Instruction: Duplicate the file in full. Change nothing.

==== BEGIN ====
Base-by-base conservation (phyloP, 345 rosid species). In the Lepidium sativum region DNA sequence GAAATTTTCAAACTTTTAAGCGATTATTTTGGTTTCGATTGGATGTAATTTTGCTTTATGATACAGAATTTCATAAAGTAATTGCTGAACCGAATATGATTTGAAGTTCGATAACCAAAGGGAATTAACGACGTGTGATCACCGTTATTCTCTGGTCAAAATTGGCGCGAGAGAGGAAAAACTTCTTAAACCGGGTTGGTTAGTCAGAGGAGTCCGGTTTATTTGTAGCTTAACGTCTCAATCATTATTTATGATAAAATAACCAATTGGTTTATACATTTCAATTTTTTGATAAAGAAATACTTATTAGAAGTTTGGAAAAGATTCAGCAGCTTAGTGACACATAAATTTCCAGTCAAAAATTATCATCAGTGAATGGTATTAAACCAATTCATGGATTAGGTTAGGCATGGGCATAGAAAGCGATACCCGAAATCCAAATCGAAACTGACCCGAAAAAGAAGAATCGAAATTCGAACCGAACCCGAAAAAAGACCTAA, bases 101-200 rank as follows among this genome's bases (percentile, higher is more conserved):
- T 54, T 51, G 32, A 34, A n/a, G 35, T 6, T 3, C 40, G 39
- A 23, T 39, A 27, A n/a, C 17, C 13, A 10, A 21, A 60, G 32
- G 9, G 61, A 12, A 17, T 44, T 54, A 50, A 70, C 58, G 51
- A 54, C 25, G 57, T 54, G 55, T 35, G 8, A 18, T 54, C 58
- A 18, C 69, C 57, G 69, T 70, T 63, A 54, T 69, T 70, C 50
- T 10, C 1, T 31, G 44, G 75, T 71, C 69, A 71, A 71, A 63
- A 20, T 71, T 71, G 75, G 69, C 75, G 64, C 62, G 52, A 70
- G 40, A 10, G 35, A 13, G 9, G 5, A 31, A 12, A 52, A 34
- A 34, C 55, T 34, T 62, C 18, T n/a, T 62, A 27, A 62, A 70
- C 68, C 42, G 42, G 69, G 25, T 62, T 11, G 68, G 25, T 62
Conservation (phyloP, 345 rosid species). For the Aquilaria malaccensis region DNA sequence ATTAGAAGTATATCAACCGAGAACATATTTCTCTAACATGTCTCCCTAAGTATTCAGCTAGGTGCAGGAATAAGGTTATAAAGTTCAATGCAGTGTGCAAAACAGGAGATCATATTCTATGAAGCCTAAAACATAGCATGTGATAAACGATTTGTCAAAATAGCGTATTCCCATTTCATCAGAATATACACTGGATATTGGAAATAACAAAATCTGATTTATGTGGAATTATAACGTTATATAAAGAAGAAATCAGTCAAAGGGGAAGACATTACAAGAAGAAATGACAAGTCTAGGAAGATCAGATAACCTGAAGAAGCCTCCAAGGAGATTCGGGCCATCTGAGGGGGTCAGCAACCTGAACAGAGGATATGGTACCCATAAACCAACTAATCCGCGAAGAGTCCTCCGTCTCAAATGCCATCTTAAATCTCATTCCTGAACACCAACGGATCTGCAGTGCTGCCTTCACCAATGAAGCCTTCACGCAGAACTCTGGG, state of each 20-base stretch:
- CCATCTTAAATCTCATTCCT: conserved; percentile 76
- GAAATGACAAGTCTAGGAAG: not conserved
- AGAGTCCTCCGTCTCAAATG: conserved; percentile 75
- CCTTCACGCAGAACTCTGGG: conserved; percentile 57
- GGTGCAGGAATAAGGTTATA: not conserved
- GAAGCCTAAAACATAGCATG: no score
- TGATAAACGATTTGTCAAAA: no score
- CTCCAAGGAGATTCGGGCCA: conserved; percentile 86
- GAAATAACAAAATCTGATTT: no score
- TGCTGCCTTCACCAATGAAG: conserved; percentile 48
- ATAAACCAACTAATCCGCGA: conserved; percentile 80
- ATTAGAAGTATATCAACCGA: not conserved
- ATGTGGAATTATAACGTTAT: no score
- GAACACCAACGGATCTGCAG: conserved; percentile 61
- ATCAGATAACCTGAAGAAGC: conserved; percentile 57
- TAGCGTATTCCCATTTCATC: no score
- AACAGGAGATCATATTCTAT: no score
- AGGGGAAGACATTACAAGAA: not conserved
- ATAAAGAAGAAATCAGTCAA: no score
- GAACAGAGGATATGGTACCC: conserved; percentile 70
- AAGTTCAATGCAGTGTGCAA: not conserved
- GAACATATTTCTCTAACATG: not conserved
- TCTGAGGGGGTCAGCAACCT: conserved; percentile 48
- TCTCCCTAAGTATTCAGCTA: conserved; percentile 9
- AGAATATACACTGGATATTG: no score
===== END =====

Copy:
Base-by-base conservation (phyloP, 345 rosid species). In the Lepidium sativum region DNA sequence GAAATTTTCAAACTTTTAAGCGATTATTTTGGTTTCGATTGGATGTAATTTTGCTTTATGATACAGAATTTCATAAAGTAATTGCTGAACCGAATATGATTTGAAGTTCGATAACCAAAGGGAATTAACGACGTGTGATCACCGTTATTCTCTGGTCAAAATTGGCGCGAGAGAGGAAAAACTTCTTAAACCGGGTTGGTTAGTCAGAGGAGTCCGGTTTATTTGTAGCTTAACGTCTCAATCATTATTTATGATAAAATAACCAATTGGTTTATACATTTCAATTTTTTGATAAAGAAATACTTATTAGAAGTTTGGAAAAGATTCAGCAGCTTAGTGACACATAAATTTCCAGTCAAAAATTATCATCAGTGAATGGTATTAAACCAATTCATGGATTAGGTTAGGCATGGGCATAGAAAGCGATACCCGAAATCCAAATCGAAACTGACCCGAAAAAGAAGAATCGAAATTCGAACCGAACCCGAAAAAAGACCTAA, bases 101-200 rank as follows among this genome's bases (percentile, higher is more conserved):
- T 54, T 51, G 32, A 34, A n/a, G 35, T 6, T 3, C 40, G 39
- A 23, T 39, A 27, A n/a, C 17, C 13, A 10, A 21, A 60, G 32
- G 9, G 61, A 12, A 17, T 44, T 54, A 50, A 70, C 58, G 51
- A 54, C 25, G 57, T 54, G 55, T 35, G 8, A 18, T 54, C 58
- A 18, C 69, C 57, G 69, T 70, T 63, A 54, T 69, T 70, C 50
- T 10, C 1, T 31, G 44, G 75, T 71, C 69, A 71, A 71, A 63
- A 20, T 71, T 71, G 75, G 69, C 75, G 64, C 62, G 52, A 70
- G 40, A 10, G 35, A 13, G 9, G 5, A 31, A 12, A 52, A 34
- A 34, C 55, T 34, T 62, C 18, T n/a, T 62, A 27, A 62, A 70
- C 68, C 42, G 42, G 69, G 25, T 62, T 11, G 68, G 25, T 62
Conservation (phyloP, 345 rosid species). For the Aquilaria malaccensis region DNA sequence ATTAGAAGTATATCAACCGAGAACATATTTCTCTAACATGTCTCCCTAAGTATTCAGCTAGGTGCAGGAATAAGGTTATAAAGTTCAATGCAGTGTGCAAAACAGGAGATCATATTCTATGAAGCCTAAAACATAGCATGTGATAAACGATTTGTCAAAATAGCGTATTCCCATTTCATCAGAATATACACTGGATATTGGAAATAACAAAATCTGATTTATGTGGAATTATAACGTTATATAAAGAAGAAATCAGTCAAAGGGGAAGACATTACAAGAAGAAATGACAAGTCTAGGAAGATCAGATAACCTGAAGAAGCCTCCAAGGAGATTCGGGCCATCTGAGGGGGTCAGCAACCTGAACAGAGGATATGGTACCCATAAACCAACTAATCCGCGAAGAGTCCTCCGTCTCAAATGCCATCTTAAATCTCATTCCTGAACACCAACGGATCTGCAGTGCTGCCTTCACCAATGAAGCCTTCACGCAGAACTCTGGG, state of each 20-base stretch:
- CCATCTTAAATCTCATTCCT: conserved; percentile 76
- GAAATGACAAGTCTAGGAAG: not conserved
- AGAGTCCTCCGTCTCAAATG: conserved; percentile 75
- CCTTCACGCAGAACTCTGGG: conserved; percentile 57
- GGTGCAGGAATAAGGTTATA: not conserved
- GAAGCCTAAAACATAGCATG: no score
- TGATAAACGATTTGTCAAAA: no score
- CTCCAAGGAGATTCGGGCCA: conserved; percentile 86
- GAAATAACAAAATCTGATTT: no score
- TGCTGCCTTCACCAATGAAG: conserved; percentile 48
- ATAAACCAACTAATCCGCGA: conserved; percentile 80
- ATTAGAAGTATATCAACCGA: not conserved
- ATGTGGAATTATAACGTTAT: no score
- GAACACCAACGGATCTGCAG: conserved; percentile 61
- ATCAGATAACCTGAAGAAGC: conserved; percentile 57
- TAGCGTATTCCCATTTCATC: no score
- AACAGGAGATCATATTCTAT: no score
- AGGGGAAGACATTACAAGAA: not conserved
- ATAAAGAAGAAATCAGTCAA: no score
- GAACAGAGGATATGGTACCC: conserved; percentile 70
- AAGTTCAATGCAGTGTGCAA: not conserved
- GAACATATTTCTCTAACATG: not conserved
- TCTGAGGGGGTCAGCAACCT: conserved; percentile 48
- TCTCCCTAAGTATTCAGCTA: conserved; percentile 9
- AGAATATACACTGGATATTG: no score